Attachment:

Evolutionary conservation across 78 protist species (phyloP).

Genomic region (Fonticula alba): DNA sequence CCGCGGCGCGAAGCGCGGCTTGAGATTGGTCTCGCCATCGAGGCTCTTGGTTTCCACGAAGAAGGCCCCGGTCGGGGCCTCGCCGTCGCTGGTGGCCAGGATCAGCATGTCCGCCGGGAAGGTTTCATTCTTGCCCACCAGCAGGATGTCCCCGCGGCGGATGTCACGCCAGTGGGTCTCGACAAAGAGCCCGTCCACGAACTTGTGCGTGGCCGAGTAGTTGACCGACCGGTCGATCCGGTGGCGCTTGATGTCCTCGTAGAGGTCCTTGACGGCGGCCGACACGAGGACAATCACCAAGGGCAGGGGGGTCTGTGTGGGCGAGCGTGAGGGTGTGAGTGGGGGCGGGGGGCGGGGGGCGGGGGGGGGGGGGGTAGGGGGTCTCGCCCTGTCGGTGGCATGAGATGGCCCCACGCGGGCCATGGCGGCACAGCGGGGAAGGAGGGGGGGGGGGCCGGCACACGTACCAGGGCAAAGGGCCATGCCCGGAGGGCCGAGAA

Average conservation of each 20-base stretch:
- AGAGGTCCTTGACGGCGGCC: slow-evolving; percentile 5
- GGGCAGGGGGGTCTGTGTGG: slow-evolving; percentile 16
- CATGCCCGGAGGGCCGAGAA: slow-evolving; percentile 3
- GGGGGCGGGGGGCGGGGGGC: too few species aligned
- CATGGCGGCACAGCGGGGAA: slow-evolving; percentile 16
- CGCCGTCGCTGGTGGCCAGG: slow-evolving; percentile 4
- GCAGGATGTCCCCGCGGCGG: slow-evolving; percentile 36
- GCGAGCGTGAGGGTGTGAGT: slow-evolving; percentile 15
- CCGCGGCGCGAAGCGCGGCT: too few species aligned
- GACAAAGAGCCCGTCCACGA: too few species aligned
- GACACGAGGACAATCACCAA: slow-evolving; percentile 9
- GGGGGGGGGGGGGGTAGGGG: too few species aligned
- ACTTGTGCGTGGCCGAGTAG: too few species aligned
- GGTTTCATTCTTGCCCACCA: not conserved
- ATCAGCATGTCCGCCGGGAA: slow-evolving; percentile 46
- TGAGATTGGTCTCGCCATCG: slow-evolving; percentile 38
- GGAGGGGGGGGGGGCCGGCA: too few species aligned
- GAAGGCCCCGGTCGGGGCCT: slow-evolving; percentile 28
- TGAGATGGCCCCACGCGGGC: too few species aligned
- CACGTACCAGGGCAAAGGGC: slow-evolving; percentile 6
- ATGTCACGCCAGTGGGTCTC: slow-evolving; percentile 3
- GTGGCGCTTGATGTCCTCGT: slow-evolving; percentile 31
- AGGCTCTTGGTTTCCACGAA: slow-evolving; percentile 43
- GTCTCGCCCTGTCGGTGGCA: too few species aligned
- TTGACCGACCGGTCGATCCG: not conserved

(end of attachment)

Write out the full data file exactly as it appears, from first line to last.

Evolutionary conservation across 78 protist species (phyloP).

Genomic region (Fonticula alba): DNA sequence CCGCGGCGCGAAGCGCGGCTTGAGATTGGTCTCGCCATCGAGGCTCTTGGTTTCCACGAAGAAGGCCCCGGTCGGGGCCTCGCCGTCGCTGGTGGCCAGGATCAGCATGTCCGCCGGGAAGGTTTCATTCTTGCCCACCAGCAGGATGTCCCCGCGGCGGATGTCACGCCAGTGGGTCTCGACAAAGAGCCCGTCCACGAACTTGTGCGTGGCCGAGTAGTTGACCGACCGGTCGATCCGGTGGCGCTTGATGTCCTCGTAGAGGTCCTTGACGGCGGCCGACACGAGGACAATCACCAAGGGCAGGGGGGTCTGTGTGGGCGAGCGTGAGGGTGTGAGTGGGGGCGGGGGGCGGGGGGCGGGGGGGGGGGGGGTAGGGGGTCTCGCCCTGTCGGTGGCATGAGATGGCCCCACGCGGGCCATGGCGGCACAGCGGGGAAGGAGGGGGGGGGGGCCGGCACACGTACCAGGGCAAAGGGCCATGCCCGGAGGGCCGAGAA

Average conservation of each 20-base stretch:
- AGAGGTCCTTGACGGCGGCC: slow-evolving; percentile 5
- GGGCAGGGGGGTCTGTGTGG: slow-evolving; percentile 16
- CATGCCCGGAGGGCCGAGAA: slow-evolving; percentile 3
- GGGGGCGGGGGGCGGGGGGC: too few species aligned
- CATGGCGGCACAGCGGGGAA: slow-evolving; percentile 16
- CGCCGTCGCTGGTGGCCAGG: slow-evolving; percentile 4
- GCAGGATGTCCCCGCGGCGG: slow-evolving; percentile 36
- GCGAGCGTGAGGGTGTGAGT: slow-evolving; percentile 15
- CCGCGGCGCGAAGCGCGGCT: too few species aligned
- GACAAAGAGCCCGTCCACGA: too few species aligned
- GACACGAGGACAATCACCAA: slow-evolving; percentile 9
- GGGGGGGGGGGGGGTAGGGG: too few species aligned
- ACTTGTGCGTGGCCGAGTAG: too few species aligned
- GGTTTCATTCTTGCCCACCA: not conserved
- ATCAGCATGTCCGCCGGGAA: slow-evolving; percentile 46
- TGAGATTGGTCTCGCCATCG: slow-evolving; percentile 38
- GGAGGGGGGGGGGGCCGGCA: too few species aligned
- GAAGGCCCCGGTCGGGGCCT: slow-evolving; percentile 28
- TGAGATGGCCCCACGCGGGC: too few species aligned
- CACGTACCAGGGCAAAGGGC: slow-evolving; percentile 6
- ATGTCACGCCAGTGGGTCTC: slow-evolving; percentile 3
- GTGGCGCTTGATGTCCTCGT: slow-evolving; percentile 31
- AGGCTCTTGGTTTCCACGAA: slow-evolving; percentile 43
- GTCTCGCCCTGTCGGTGGCA: too few species aligned
- TTGACCGACCGGTCGATCCG: not conserved